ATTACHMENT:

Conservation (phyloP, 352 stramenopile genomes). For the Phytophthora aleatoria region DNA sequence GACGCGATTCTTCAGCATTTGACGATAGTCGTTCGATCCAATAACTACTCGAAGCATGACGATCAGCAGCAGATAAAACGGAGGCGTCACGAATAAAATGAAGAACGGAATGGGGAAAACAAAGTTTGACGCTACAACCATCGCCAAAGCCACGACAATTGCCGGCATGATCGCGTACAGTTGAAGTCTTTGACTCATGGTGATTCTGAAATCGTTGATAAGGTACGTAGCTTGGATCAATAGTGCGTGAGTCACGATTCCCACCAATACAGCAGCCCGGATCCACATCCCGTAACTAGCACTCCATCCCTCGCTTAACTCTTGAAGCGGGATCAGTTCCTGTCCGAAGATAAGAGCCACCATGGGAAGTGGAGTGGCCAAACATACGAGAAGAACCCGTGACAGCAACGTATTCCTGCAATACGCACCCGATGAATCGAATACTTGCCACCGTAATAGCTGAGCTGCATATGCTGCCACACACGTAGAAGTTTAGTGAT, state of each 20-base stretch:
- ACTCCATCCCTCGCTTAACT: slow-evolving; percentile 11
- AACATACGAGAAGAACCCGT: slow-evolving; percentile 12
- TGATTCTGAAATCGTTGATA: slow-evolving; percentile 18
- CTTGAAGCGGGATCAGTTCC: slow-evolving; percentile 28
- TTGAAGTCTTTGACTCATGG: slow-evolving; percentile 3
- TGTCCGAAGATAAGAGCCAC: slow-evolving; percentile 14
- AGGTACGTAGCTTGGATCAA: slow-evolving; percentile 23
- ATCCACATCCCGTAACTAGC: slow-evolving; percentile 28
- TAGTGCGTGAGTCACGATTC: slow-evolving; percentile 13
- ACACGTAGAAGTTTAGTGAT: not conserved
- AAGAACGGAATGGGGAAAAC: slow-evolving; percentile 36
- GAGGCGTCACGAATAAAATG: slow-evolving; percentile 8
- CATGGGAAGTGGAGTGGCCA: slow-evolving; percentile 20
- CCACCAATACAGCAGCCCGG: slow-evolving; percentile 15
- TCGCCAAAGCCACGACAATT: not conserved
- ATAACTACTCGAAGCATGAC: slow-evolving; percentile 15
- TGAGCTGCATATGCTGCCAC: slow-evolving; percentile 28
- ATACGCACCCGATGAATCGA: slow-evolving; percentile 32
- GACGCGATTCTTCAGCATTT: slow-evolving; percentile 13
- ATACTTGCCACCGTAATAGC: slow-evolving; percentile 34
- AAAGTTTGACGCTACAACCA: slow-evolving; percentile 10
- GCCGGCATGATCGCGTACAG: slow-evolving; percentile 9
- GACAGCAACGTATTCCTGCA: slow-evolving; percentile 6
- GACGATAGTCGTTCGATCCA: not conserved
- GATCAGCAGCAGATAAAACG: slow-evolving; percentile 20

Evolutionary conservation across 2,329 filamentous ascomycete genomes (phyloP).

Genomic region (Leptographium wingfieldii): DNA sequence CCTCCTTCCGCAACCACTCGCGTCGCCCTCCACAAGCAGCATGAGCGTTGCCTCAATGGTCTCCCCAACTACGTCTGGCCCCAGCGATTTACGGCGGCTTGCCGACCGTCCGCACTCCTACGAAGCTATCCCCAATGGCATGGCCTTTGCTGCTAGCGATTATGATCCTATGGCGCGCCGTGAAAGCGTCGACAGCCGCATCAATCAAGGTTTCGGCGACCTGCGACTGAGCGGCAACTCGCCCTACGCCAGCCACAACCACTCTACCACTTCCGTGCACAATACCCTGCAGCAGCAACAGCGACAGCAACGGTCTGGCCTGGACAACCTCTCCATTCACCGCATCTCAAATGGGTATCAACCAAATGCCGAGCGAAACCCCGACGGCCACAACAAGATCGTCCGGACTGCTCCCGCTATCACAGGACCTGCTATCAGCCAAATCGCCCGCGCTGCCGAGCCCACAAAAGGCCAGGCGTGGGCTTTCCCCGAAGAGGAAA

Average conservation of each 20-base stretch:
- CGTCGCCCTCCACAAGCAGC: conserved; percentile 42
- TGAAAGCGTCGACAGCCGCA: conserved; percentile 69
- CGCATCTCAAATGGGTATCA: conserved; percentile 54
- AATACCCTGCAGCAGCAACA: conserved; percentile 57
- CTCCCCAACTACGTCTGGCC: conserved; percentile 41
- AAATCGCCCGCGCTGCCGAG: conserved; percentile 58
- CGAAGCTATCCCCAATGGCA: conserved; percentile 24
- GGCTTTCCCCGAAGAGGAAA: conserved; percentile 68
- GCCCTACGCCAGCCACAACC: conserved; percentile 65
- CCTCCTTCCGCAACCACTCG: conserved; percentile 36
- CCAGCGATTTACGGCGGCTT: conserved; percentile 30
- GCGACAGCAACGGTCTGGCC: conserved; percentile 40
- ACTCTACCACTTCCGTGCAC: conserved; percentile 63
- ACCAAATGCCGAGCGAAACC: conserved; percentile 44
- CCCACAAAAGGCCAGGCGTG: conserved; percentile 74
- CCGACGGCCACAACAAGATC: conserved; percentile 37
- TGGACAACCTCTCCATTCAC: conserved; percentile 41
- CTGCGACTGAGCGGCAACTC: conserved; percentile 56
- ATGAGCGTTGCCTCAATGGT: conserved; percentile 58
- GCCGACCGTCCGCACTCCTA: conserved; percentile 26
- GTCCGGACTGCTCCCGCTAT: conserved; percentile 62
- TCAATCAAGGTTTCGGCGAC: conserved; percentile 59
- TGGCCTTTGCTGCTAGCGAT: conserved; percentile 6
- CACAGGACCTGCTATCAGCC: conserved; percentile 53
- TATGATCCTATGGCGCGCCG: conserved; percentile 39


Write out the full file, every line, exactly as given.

Conservation (phyloP, 352 stramenopile genomes). For the Phytophthora aleatoria region DNA sequence GACGCGATTCTTCAGCATTTGACGATAGTCGTTCGATCCAATAACTACTCGAAGCATGACGATCAGCAGCAGATAAAACGGAGGCGTCACGAATAAAATGAAGAACGGAATGGGGAAAACAAAGTTTGACGCTACAACCATCGCCAAAGCCACGACAATTGCCGGCATGATCGCGTACAGTTGAAGTCTTTGACTCATGGTGATTCTGAAATCGTTGATAAGGTACGTAGCTTGGATCAATAGTGCGTGAGTCACGATTCCCACCAATACAGCAGCCCGGATCCACATCCCGTAACTAGCACTCCATCCCTCGCTTAACTCTTGAAGCGGGATCAGTTCCTGTCCGAAGATAAGAGCCACCATGGGAAGTGGAGTGGCCAAACATACGAGAAGAACCCGTGACAGCAACGTATTCCTGCAATACGCACCCGATGAATCGAATACTTGCCACCGTAATAGCTGAGCTGCATATGCTGCCACACACGTAGAAGTTTAGTGAT, state of each 20-base stretch:
- ACTCCATCCCTCGCTTAACT: slow-evolving; percentile 11
- AACATACGAGAAGAACCCGT: slow-evolving; percentile 12
- TGATTCTGAAATCGTTGATA: slow-evolving; percentile 18
- CTTGAAGCGGGATCAGTTCC: slow-evolving; percentile 28
- TTGAAGTCTTTGACTCATGG: slow-evolving; percentile 3
- TGTCCGAAGATAAGAGCCAC: slow-evolving; percentile 14
- AGGTACGTAGCTTGGATCAA: slow-evolving; percentile 23
- ATCCACATCCCGTAACTAGC: slow-evolving; percentile 28
- TAGTGCGTGAGTCACGATTC: slow-evolving; percentile 13
- ACACGTAGAAGTTTAGTGAT: not conserved
- AAGAACGGAATGGGGAAAAC: slow-evolving; percentile 36
- GAGGCGTCACGAATAAAATG: slow-evolving; percentile 8
- CATGGGAAGTGGAGTGGCCA: slow-evolving; percentile 20
- CCACCAATACAGCAGCCCGG: slow-evolving; percentile 15
- TCGCCAAAGCCACGACAATT: not conserved
- ATAACTACTCGAAGCATGAC: slow-evolving; percentile 15
- TGAGCTGCATATGCTGCCAC: slow-evolving; percentile 28
- ATACGCACCCGATGAATCGA: slow-evolving; percentile 32
- GACGCGATTCTTCAGCATTT: slow-evolving; percentile 13
- ATACTTGCCACCGTAATAGC: slow-evolving; percentile 34
- AAAGTTTGACGCTACAACCA: slow-evolving; percentile 10
- GCCGGCATGATCGCGTACAG: slow-evolving; percentile 9
- GACAGCAACGTATTCCTGCA: slow-evolving; percentile 6
- GACGATAGTCGTTCGATCCA: not conserved
- GATCAGCAGCAGATAAAACG: slow-evolving; percentile 20

Evolutionary conservation across 2,329 filamentous ascomycete genomes (phyloP).

Genomic region (Leptographium wingfieldii): DNA sequence CCTCCTTCCGCAACCACTCGCGTCGCCCTCCACAAGCAGCATGAGCGTTGCCTCAATGGTCTCCCCAACTACGTCTGGCCCCAGCGATTTACGGCGGCTTGCCGACCGTCCGCACTCCTACGAAGCTATCCCCAATGGCATGGCCTTTGCTGCTAGCGATTATGATCCTATGGCGCGCCGTGAAAGCGTCGACAGCCGCATCAATCAAGGTTTCGGCGACCTGCGACTGAGCGGCAACTCGCCCTACGCCAGCCACAACCACTCTACCACTTCCGTGCACAATACCCTGCAGCAGCAACAGCGACAGCAACGGTCTGGCCTGGACAACCTCTCCATTCACCGCATCTCAAATGGGTATCAACCAAATGCCGAGCGAAACCCCGACGGCCACAACAAGATCGTCCGGACTGCTCCCGCTATCACAGGACCTGCTATCAGCCAAATCGCCCGCGCTGCCGAGCCCACAAAAGGCCAGGCGTGGGCTTTCCCCGAAGAGGAAA

Average conservation of each 20-base stretch:
- CGTCGCCCTCCACAAGCAGC: conserved; percentile 42
- TGAAAGCGTCGACAGCCGCA: conserved; percentile 69
- CGCATCTCAAATGGGTATCA: conserved; percentile 54
- AATACCCTGCAGCAGCAACA: conserved; percentile 57
- CTCCCCAACTACGTCTGGCC: conserved; percentile 41
- AAATCGCCCGCGCTGCCGAG: conserved; percentile 58
- CGAAGCTATCCCCAATGGCA: conserved; percentile 24
- GGCTTTCCCCGAAGAGGAAA: conserved; percentile 68
- GCCCTACGCCAGCCACAACC: conserved; percentile 65
- CCTCCTTCCGCAACCACTCG: conserved; percentile 36
- CCAGCGATTTACGGCGGCTT: conserved; percentile 30
- GCGACAGCAACGGTCTGGCC: conserved; percentile 40
- ACTCTACCACTTCCGTGCAC: conserved; percentile 63
- ACCAAATGCCGAGCGAAACC: conserved; percentile 44
- CCCACAAAAGGCCAGGCGTG: conserved; percentile 74
- CCGACGGCCACAACAAGATC: conserved; percentile 37
- TGGACAACCTCTCCATTCAC: conserved; percentile 41
- CTGCGACTGAGCGGCAACTC: conserved; percentile 56
- ATGAGCGTTGCCTCAATGGT: conserved; percentile 58
- GCCGACCGTCCGCACTCCTA: conserved; percentile 26
- GTCCGGACTGCTCCCGCTAT: conserved; percentile 62
- TCAATCAAGGTTTCGGCGAC: conserved; percentile 59
- TGGCCTTTGCTGCTAGCGAT: conserved; percentile 6
- CACAGGACCTGCTATCAGCC: conserved; percentile 53
- TATGATCCTATGGCGCGCCG: conserved; percentile 39